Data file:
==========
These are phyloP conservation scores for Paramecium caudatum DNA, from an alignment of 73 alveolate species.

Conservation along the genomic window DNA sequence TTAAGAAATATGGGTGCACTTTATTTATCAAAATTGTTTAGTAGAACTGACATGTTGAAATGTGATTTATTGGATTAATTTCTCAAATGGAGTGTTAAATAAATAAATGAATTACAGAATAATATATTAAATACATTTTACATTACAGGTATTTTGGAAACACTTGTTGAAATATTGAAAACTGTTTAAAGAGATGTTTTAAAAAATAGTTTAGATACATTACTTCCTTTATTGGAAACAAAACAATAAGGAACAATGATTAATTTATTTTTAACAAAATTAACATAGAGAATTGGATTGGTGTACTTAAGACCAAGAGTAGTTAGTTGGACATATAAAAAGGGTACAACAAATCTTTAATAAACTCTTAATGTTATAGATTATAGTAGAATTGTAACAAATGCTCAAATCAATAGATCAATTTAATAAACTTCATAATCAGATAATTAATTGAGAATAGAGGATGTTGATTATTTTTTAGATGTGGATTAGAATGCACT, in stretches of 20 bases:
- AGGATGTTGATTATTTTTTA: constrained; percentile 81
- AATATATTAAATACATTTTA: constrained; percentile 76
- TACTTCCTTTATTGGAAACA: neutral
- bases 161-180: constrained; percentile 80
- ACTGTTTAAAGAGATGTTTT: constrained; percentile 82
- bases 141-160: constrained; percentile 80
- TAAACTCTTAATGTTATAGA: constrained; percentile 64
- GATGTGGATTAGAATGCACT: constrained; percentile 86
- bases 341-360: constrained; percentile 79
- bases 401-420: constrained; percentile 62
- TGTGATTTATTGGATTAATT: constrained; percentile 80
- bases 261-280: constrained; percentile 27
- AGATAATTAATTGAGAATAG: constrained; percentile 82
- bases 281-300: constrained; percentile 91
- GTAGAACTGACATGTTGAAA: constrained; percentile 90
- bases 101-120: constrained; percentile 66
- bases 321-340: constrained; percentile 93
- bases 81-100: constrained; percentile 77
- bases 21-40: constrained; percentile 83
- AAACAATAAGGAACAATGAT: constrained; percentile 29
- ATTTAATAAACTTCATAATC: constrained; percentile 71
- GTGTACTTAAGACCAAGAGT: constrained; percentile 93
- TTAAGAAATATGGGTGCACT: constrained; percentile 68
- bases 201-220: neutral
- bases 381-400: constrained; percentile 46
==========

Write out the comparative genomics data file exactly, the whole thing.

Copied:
These are phyloP conservation scores for Paramecium caudatum DNA, from an alignment of 73 alveolate species.

Conservation along the genomic window DNA sequence TTAAGAAATATGGGTGCACTTTATTTATCAAAATTGTTTAGTAGAACTGACATGTTGAAATGTGATTTATTGGATTAATTTCTCAAATGGAGTGTTAAATAAATAAATGAATTACAGAATAATATATTAAATACATTTTACATTACAGGTATTTTGGAAACACTTGTTGAAATATTGAAAACTGTTTAAAGAGATGTTTTAAAAAATAGTTTAGATACATTACTTCCTTTATTGGAAACAAAACAATAAGGAACAATGATTAATTTATTTTTAACAAAATTAACATAGAGAATTGGATTGGTGTACTTAAGACCAAGAGTAGTTAGTTGGACATATAAAAAGGGTACAACAAATCTTTAATAAACTCTTAATGTTATAGATTATAGTAGAATTGTAACAAATGCTCAAATCAATAGATCAATTTAATAAACTTCATAATCAGATAATTAATTGAGAATAGAGGATGTTGATTATTTTTTAGATGTGGATTAGAATGCACT, in stretches of 20 bases:
- AGGATGTTGATTATTTTTTA: constrained; percentile 81
- AATATATTAAATACATTTTA: constrained; percentile 76
- TACTTCCTTTATTGGAAACA: neutral
- bases 161-180: constrained; percentile 80
- ACTGTTTAAAGAGATGTTTT: constrained; percentile 82
- bases 141-160: constrained; percentile 80
- TAAACTCTTAATGTTATAGA: constrained; percentile 64
- GATGTGGATTAGAATGCACT: constrained; percentile 86
- bases 341-360: constrained; percentile 79
- bases 401-420: constrained; percentile 62
- TGTGATTTATTGGATTAATT: constrained; percentile 80
- bases 261-280: constrained; percentile 27
- AGATAATTAATTGAGAATAG: constrained; percentile 82
- bases 281-300: constrained; percentile 91
- GTAGAACTGACATGTTGAAA: constrained; percentile 90
- bases 101-120: constrained; percentile 66
- bases 321-340: constrained; percentile 93
- bases 81-100: constrained; percentile 77
- bases 21-40: constrained; percentile 83
- AAACAATAAGGAACAATGAT: constrained; percentile 29
- ATTTAATAAACTTCATAATC: constrained; percentile 71
- GTGTACTTAAGACCAAGAGT: constrained; percentile 93
- TTAAGAAATATGGGTGCACT: constrained; percentile 68
- bases 201-220: neutral
- bases 381-400: constrained; percentile 46